Descriptive Gazetteer Entry for KIRKSTALL

KIRKSTALL, a village, a chapelry, and a sub-district, in Hunslet district, W. R. Yorkshire. The Village stands on the river Aire, near the North Midland railway, 2 ½ miles NW of Leeds; is a large and pleasant place; and has a station on the railway, and a post office‡ under Leeds.—The chapelry contains also Kirkstall-Forge, about 1 mile further NW, with another station there on the railway; is in Headingley-with-Burley township, Leeds parish; and was constituted in 1831. Rated property, £6, 581. Pop., 3, 345. Houses, 705. The manor belongs to the Earl of Cardigan. Kirkstall Grange, Kirkstall Hall, Sandford House, Abbey House, Prospect Place, Oakfield, and Hepstarn are chief residences. Kirkstall Forge iron works are regarded as the oldest works of their class in England, and are noted for the excellence of their manufactures. There are also mill works and woollen mills. Kirkstall Abbey ruins, on the Aire, between the village and the ironworks, are remarkably picturesque, and draw many visitors from Leeds. A family hotel is near them, and gives facility to parties for examining them. The abbey was founded by Henry de Lacy, for Cistertian monks, first at Barnoldswick in 1147; was removed to Kirkstall in 1152; had an income variously estimated at £329 and £512; and went, by exchange, at the dissolution, to Archbishop Cranmer. The ruins occupy an area of 340 feet from N to S, and 445 feet from E to W. A stately gatehouse, in good preservation, stands 300 feet NW of the church; and the cloister court, now an orchard, 143 feet by 115, is overhung by the ruins. The church is cruciform, with central tower; and measures 224 feet from E to W, and 118¼ feet along the transepts. The architecture is Norman, ranging from early to transitional, and from simple to elaborate. The W front has a deeply recessed door of five orders, two buttress turrets with pinnacles, and a steep gable with a central pinnacle. The nave is of eight bays, long, lofty, and massive, with clerestory and triforium. Each transept had three chapels instead of an aisle; and the choir is aisleless. The tower remained entire till 1799; but it now has only the S side, and part of the E side. The chapter house is in tolerable preservation, stands on the S of the S transept, and forms an oblong of two bays. The great kitchen, the lavatory, and a portion of the refectory still stand. Measures were recently adopted to protect the ruins from injury and dilapidation. The living of the chapelry is a p. curacy in the diocese of Ripon. Value, £180.* Patrons, the Trustees of Leeds' vicarage. The church was built in 1828, at a cost of about £3, 500, on a free site; and consists of nave, centre aisle, and chancel, with tower and spire. There are chapels for Baptists and Wesleyans, and national schools. -The sub-district contains all the township of Headingley-with-Burley, and also the township of Bramley. Acres, 5, 389. Pop. in 1851, .15, 054, in 1861, 18, 364. Houses, 3, 981.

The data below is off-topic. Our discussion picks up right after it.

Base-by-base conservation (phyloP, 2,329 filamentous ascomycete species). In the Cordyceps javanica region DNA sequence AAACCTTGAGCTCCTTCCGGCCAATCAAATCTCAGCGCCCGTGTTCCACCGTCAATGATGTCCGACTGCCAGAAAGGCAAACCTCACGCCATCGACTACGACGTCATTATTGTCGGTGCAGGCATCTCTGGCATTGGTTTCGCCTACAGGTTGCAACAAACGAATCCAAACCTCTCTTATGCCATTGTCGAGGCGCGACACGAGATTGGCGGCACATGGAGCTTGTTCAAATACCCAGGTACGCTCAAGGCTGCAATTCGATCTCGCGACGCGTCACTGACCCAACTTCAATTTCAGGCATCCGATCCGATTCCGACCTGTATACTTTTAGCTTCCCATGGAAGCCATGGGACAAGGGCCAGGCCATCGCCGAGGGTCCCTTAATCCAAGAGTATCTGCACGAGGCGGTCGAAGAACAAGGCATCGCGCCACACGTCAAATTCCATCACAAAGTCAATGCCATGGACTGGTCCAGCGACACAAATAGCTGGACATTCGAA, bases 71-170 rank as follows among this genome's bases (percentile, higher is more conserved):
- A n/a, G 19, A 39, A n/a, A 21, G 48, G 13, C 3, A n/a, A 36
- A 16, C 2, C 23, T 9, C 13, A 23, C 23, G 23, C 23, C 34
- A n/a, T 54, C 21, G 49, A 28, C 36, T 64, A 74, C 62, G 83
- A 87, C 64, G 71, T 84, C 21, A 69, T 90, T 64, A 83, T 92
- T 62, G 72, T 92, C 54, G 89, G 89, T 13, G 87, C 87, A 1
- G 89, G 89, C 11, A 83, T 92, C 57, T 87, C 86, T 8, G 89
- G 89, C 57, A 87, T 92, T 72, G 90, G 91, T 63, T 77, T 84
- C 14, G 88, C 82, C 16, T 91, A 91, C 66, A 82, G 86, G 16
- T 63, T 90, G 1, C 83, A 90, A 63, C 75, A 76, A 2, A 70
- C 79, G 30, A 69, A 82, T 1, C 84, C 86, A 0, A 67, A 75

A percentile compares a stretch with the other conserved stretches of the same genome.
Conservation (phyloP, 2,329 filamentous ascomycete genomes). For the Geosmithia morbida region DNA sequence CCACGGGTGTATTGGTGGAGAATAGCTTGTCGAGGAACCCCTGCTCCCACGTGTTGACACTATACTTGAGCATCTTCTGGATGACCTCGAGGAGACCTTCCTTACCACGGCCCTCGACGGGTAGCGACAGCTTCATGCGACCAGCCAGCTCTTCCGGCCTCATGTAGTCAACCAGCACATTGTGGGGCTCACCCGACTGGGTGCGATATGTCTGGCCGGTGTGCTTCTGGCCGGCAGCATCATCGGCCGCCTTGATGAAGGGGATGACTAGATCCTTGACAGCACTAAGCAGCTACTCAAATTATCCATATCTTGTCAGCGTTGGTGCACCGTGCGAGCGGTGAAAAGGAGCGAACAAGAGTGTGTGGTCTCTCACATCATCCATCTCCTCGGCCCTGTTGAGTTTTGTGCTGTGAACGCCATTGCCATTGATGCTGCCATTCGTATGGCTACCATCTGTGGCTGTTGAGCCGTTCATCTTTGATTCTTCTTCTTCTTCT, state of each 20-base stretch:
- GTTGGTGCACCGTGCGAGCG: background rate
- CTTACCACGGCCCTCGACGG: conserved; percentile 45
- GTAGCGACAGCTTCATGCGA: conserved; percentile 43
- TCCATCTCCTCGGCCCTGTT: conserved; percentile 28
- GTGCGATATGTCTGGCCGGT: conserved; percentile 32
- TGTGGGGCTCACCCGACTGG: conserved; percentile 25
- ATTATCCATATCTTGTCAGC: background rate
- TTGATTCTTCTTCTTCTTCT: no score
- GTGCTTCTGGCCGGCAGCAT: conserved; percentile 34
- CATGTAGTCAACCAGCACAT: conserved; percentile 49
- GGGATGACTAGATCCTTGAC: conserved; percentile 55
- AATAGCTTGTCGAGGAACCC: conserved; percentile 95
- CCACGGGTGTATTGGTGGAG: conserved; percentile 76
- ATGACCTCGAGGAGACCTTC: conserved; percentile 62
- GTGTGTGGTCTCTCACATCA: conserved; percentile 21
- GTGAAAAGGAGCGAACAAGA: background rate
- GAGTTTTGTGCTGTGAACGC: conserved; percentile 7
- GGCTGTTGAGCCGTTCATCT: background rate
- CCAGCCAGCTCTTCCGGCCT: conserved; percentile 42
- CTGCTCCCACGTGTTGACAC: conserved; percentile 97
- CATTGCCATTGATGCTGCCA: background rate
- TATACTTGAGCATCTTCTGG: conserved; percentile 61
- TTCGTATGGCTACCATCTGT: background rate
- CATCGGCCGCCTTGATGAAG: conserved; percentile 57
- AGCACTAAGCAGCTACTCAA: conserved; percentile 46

(John Marius Wilson, Imperial Gazetteer of England and Wales (1870-72))

Linked entities:
Feature Description: "a village, a chapelry, and a sub-district"   (ADL Feature Type: "populated places")
Administrative units: Hunslet PLU/PLPar/RegD       Yorkshire AncC
Place: Kirkstall

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